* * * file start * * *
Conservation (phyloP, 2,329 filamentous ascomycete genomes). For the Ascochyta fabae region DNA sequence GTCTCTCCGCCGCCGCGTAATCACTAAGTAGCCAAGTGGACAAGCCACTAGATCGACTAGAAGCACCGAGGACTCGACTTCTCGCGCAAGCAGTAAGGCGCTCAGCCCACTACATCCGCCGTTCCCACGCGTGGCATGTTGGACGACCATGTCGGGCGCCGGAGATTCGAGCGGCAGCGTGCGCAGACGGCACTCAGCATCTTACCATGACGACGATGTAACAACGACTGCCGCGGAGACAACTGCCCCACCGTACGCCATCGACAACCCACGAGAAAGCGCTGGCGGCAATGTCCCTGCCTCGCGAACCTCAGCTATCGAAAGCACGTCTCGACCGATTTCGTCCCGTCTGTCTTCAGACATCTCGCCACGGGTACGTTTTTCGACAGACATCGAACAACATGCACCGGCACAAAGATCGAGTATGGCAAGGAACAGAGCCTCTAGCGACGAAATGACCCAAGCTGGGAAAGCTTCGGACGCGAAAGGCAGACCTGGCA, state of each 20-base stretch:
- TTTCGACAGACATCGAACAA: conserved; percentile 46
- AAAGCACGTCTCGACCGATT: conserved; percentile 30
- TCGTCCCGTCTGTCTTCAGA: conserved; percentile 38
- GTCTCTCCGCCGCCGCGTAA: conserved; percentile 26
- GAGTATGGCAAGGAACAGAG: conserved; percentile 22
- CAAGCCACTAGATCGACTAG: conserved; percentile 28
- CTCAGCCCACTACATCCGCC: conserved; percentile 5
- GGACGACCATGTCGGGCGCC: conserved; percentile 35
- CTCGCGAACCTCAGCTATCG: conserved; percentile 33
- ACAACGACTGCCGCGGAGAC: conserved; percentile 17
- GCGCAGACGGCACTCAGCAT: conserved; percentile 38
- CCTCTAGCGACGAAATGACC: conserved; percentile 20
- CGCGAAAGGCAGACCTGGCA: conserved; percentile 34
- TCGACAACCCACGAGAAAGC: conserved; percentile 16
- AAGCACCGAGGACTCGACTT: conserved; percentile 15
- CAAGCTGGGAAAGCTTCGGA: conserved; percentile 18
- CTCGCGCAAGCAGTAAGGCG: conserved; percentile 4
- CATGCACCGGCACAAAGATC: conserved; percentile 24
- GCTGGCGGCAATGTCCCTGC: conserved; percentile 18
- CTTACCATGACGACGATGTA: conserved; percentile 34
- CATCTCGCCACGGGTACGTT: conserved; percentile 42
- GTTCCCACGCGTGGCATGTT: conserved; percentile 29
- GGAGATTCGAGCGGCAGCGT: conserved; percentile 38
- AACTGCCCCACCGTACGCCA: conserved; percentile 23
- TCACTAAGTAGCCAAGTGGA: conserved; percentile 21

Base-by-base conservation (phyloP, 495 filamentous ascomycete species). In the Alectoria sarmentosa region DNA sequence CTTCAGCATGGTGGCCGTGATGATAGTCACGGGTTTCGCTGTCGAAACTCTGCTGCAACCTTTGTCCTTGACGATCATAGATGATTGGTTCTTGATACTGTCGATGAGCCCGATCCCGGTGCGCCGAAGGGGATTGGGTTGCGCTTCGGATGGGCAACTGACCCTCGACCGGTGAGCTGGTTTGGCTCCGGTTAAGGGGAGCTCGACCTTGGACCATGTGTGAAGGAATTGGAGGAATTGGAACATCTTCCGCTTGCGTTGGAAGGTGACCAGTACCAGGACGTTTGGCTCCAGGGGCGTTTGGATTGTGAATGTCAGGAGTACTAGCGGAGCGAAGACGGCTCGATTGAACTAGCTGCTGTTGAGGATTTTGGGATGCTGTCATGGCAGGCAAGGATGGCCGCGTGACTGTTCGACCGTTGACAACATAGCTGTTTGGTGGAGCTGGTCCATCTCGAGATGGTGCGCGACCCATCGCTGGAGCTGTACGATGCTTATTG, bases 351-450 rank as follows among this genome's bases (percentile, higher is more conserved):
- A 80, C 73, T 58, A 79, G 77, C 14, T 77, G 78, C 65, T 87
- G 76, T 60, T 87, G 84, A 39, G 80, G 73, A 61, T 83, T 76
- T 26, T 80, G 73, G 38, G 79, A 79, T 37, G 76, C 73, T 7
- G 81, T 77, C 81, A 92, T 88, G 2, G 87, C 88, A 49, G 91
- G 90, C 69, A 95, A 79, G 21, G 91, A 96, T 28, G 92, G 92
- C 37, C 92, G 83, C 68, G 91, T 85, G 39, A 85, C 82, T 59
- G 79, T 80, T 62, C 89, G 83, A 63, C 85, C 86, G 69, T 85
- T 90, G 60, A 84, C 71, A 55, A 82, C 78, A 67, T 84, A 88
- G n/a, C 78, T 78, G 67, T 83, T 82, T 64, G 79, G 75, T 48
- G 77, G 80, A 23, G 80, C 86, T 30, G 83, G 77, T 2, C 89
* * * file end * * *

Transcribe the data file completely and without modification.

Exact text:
Conservation (phyloP, 2,329 filamentous ascomycete genomes). For the Ascochyta fabae region DNA sequence GTCTCTCCGCCGCCGCGTAATCACTAAGTAGCCAAGTGGACAAGCCACTAGATCGACTAGAAGCACCGAGGACTCGACTTCTCGCGCAAGCAGTAAGGCGCTCAGCCCACTACATCCGCCGTTCCCACGCGTGGCATGTTGGACGACCATGTCGGGCGCCGGAGATTCGAGCGGCAGCGTGCGCAGACGGCACTCAGCATCTTACCATGACGACGATGTAACAACGACTGCCGCGGAGACAACTGCCCCACCGTACGCCATCGACAACCCACGAGAAAGCGCTGGCGGCAATGTCCCTGCCTCGCGAACCTCAGCTATCGAAAGCACGTCTCGACCGATTTCGTCCCGTCTGTCTTCAGACATCTCGCCACGGGTACGTTTTTCGACAGACATCGAACAACATGCACCGGCACAAAGATCGAGTATGGCAAGGAACAGAGCCTCTAGCGACGAAATGACCCAAGCTGGGAAAGCTTCGGACGCGAAAGGCAGACCTGGCA, state of each 20-base stretch:
- TTTCGACAGACATCGAACAA: conserved; percentile 46
- AAAGCACGTCTCGACCGATT: conserved; percentile 30
- TCGTCCCGTCTGTCTTCAGA: conserved; percentile 38
- GTCTCTCCGCCGCCGCGTAA: conserved; percentile 26
- GAGTATGGCAAGGAACAGAG: conserved; percentile 22
- CAAGCCACTAGATCGACTAG: conserved; percentile 28
- CTCAGCCCACTACATCCGCC: conserved; percentile 5
- GGACGACCATGTCGGGCGCC: conserved; percentile 35
- CTCGCGAACCTCAGCTATCG: conserved; percentile 33
- ACAACGACTGCCGCGGAGAC: conserved; percentile 17
- GCGCAGACGGCACTCAGCAT: conserved; percentile 38
- CCTCTAGCGACGAAATGACC: conserved; percentile 20
- CGCGAAAGGCAGACCTGGCA: conserved; percentile 34
- TCGACAACCCACGAGAAAGC: conserved; percentile 16
- AAGCACCGAGGACTCGACTT: conserved; percentile 15
- CAAGCTGGGAAAGCTTCGGA: conserved; percentile 18
- CTCGCGCAAGCAGTAAGGCG: conserved; percentile 4
- CATGCACCGGCACAAAGATC: conserved; percentile 24
- GCTGGCGGCAATGTCCCTGC: conserved; percentile 18
- CTTACCATGACGACGATGTA: conserved; percentile 34
- CATCTCGCCACGGGTACGTT: conserved; percentile 42
- GTTCCCACGCGTGGCATGTT: conserved; percentile 29
- GGAGATTCGAGCGGCAGCGT: conserved; percentile 38
- AACTGCCCCACCGTACGCCA: conserved; percentile 23
- TCACTAAGTAGCCAAGTGGA: conserved; percentile 21

Base-by-base conservation (phyloP, 495 filamentous ascomycete species). In the Alectoria sarmentosa region DNA sequence CTTCAGCATGGTGGCCGTGATGATAGTCACGGGTTTCGCTGTCGAAACTCTGCTGCAACCTTTGTCCTTGACGATCATAGATGATTGGTTCTTGATACTGTCGATGAGCCCGATCCCGGTGCGCCGAAGGGGATTGGGTTGCGCTTCGGATGGGCAACTGACCCTCGACCGGTGAGCTGGTTTGGCTCCGGTTAAGGGGAGCTCGACCTTGGACCATGTGTGAAGGAATTGGAGGAATTGGAACATCTTCCGCTTGCGTTGGAAGGTGACCAGTACCAGGACGTTTGGCTCCAGGGGCGTTTGGATTGTGAATGTCAGGAGTACTAGCGGAGCGAAGACGGCTCGATTGAACTAGCTGCTGTTGAGGATTTTGGGATGCTGTCATGGCAGGCAAGGATGGCCGCGTGACTGTTCGACCGTTGACAACATAGCTGTTTGGTGGAGCTGGTCCATCTCGAGATGGTGCGCGACCCATCGCTGGAGCTGTACGATGCTTATTG, bases 351-450 rank as follows among this genome's bases (percentile, higher is more conserved):
- A 80, C 73, T 58, A 79, G 77, C 14, T 77, G 78, C 65, T 87
- G 76, T 60, T 87, G 84, A 39, G 80, G 73, A 61, T 83, T 76
- T 26, T 80, G 73, G 38, G 79, A 79, T 37, G 76, C 73, T 7
- G 81, T 77, C 81, A 92, T 88, G 2, G 87, C 88, A 49, G 91
- G 90, C 69, A 95, A 79, G 21, G 91, A 96, T 28, G 92, G 92
- C 37, C 92, G 83, C 68, G 91, T 85, G 39, A 85, C 82, T 59
- G 79, T 80, T 62, C 89, G 83, A 63, C 85, C 86, G 69, T 85
- T 90, G 60, A 84, C 71, A 55, A 82, C 78, A 67, T 84, A 88
- G n/a, C 78, T 78, G 67, T 83, T 82, T 64, G 79, G 75, T 48
- G 77, G 80, A 23, G 80, C 86, T 30, G 83, G 77, T 2, C 89